ASUS DIGIMatrix Inside: Cooling
The cooling solution used in ASUS DIGIMatrix is quite compact on the one hand, and highly efficient on the other, which distinguishes it from all other analogues. This is not surprising, actually, because there is not too much room inside DIGIMatrix case, just like in notebooks, for instance, however, the system is built with desktop components, which dissipate quite a bit of heat. Nevertheless, ASUS DIGIMatrix is cooled down by two fans 60mm and 70mm big with pretty low rotation speed.
The CPU in ASUS DIGIMatrix is equipped with two solid copper heatsinks with thin ribs about 1.5cm high. Both heatsinks are connected with one another via a heatpipe, which is very god at transferring the heat from the heatsink pressed to the CPU surface to the “free” heatsink. The fans installed onto these heatsinks suck the air into the case through the holed in the cover. The warm air is blow outside the case through the slits in the sides of the system. This way the system is constantly cooled down by the cold air coming from outside.
All in all, this cooling system is pretty efficient and copes well with its primary task: CPU cooling. We tried using ASUS DIGIMatrix even with a Pentium 4 2.53GHz processor and it was absolutely stable throughout the entire test session. However, at the same time we are concerned about the HDD health. The air circulation in the HDD area is very weak and the drive is cooled down by the air, which has already gone through the CPU heatsink and hence warmed up. As a result, it would be not the best idea to use especially “hot” hard disk drives with high rpm rate in ASUS DIGIMatrix.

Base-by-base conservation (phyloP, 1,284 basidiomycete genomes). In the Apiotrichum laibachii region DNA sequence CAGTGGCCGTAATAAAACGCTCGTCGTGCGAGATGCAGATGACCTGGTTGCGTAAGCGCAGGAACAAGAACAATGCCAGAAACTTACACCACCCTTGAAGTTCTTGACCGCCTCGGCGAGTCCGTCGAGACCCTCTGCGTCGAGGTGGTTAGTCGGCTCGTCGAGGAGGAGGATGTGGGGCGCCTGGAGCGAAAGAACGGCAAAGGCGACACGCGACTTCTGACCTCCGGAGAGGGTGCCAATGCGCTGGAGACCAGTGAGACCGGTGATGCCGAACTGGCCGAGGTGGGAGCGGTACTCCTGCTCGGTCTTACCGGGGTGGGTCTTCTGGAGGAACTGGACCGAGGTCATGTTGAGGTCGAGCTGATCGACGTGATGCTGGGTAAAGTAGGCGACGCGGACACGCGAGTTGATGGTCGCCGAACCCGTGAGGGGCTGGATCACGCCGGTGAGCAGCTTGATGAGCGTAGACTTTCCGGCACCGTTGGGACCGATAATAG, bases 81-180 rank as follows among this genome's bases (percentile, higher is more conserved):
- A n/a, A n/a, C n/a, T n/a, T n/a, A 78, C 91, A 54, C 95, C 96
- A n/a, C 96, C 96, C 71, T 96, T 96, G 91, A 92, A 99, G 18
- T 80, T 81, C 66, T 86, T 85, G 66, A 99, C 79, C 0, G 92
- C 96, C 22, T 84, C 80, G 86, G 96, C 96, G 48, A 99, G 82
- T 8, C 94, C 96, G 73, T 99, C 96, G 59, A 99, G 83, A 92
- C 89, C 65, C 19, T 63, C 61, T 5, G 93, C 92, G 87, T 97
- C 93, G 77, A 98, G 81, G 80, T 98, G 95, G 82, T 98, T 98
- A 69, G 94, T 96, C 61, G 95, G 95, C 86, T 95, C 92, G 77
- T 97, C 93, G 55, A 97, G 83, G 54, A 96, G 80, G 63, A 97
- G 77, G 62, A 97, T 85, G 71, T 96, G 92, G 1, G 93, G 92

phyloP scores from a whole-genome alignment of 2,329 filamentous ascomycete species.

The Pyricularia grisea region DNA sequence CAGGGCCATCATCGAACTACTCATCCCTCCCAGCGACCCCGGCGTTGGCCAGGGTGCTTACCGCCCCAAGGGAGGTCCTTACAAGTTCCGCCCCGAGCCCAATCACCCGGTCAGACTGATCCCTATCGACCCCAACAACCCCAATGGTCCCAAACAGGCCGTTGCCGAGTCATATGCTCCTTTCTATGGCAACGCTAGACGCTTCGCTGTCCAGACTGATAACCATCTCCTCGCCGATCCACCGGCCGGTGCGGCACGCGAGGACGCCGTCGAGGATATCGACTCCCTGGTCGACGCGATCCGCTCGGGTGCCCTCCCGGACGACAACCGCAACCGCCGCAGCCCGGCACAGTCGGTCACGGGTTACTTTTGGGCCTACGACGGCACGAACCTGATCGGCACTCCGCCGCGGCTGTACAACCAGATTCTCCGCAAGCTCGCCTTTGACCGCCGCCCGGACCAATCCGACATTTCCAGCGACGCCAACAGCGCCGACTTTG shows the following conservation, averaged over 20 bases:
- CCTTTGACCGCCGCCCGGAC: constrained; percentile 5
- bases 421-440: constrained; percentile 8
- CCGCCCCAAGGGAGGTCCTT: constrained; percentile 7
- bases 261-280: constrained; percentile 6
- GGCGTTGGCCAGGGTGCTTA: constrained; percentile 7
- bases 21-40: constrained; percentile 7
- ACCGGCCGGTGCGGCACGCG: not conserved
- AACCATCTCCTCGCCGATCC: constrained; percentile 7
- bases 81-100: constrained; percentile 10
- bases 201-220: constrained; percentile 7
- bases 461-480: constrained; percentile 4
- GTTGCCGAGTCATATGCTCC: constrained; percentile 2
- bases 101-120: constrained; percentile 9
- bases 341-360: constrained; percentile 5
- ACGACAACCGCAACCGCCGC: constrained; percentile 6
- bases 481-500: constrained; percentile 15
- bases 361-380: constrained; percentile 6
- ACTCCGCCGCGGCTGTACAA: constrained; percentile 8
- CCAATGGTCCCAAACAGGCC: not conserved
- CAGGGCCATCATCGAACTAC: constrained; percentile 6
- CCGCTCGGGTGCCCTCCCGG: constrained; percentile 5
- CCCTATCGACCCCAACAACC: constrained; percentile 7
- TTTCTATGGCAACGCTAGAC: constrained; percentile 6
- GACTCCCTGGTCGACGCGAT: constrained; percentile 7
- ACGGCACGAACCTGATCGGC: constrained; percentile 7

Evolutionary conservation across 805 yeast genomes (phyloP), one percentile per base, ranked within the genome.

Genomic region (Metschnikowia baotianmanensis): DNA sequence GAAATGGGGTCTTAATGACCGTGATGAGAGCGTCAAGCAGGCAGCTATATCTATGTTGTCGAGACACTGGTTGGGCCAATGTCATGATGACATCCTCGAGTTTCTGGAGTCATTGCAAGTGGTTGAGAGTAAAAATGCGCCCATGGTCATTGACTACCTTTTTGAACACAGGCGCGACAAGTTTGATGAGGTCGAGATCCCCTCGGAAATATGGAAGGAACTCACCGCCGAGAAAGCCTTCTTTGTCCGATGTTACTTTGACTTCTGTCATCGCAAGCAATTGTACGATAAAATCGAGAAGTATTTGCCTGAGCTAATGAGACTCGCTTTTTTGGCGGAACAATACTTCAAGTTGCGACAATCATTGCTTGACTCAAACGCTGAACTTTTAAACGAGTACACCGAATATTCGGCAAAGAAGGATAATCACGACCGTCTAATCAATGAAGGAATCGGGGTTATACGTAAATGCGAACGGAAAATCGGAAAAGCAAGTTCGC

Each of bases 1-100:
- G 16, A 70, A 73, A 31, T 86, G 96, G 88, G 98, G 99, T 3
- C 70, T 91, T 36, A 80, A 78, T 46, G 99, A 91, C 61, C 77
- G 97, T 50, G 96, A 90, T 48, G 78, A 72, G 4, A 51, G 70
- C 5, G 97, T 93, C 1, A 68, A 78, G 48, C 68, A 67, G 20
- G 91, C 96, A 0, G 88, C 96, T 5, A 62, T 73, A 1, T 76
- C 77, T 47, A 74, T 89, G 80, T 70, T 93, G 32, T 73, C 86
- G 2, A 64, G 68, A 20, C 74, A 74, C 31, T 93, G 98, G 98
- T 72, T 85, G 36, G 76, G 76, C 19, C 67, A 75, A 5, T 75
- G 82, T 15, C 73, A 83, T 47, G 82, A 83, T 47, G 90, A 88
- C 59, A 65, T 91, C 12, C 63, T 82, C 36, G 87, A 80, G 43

Moreover, you should also keep in mind that nothing should be put on top of DIGIMatrix system. If the holes in the upper part of the case get covered by some object, this will block the air circulation and the system will get overheated with all the resulting consequences.
In order to illustrate the thermal status of ASUS DIGIMatrix platform we decided to take the temperature of different system components in the idle mode and under the maximum CPU workload, which we carried out with the help of CPUBurn utility. We installed Intel Pentium 4 2.53GHz CPU, 512MB of DDR333 SDRAM and Western Digital Wd400JB HDD into our ASUS DIGIMatrix system.
CPU temperature, oC
System temperature, oC
HDD temperature, oC
First fan rotation speed, RPM
Second fan rotation speed, RPM
As we see, the thermal situation in this system (if we disregard high HDD temperature) is quite acceptable. Moreover, since ASUS DIGIMatrix supports Pentium 4/Celeron processors with their own effective anti-overheating technologies, there is no need to worry about the reliability of this system.
As for the noise produced by ASUS DIGIMatrix system, I have to stress that it is very low compared with the level of noise generated by regular desktops or “cubic” mini-systems. Even when the fans rotate at their maximum, the noise level never goes beyond 30dB. For your information: the regular desktop systems generate about 50dB of noise.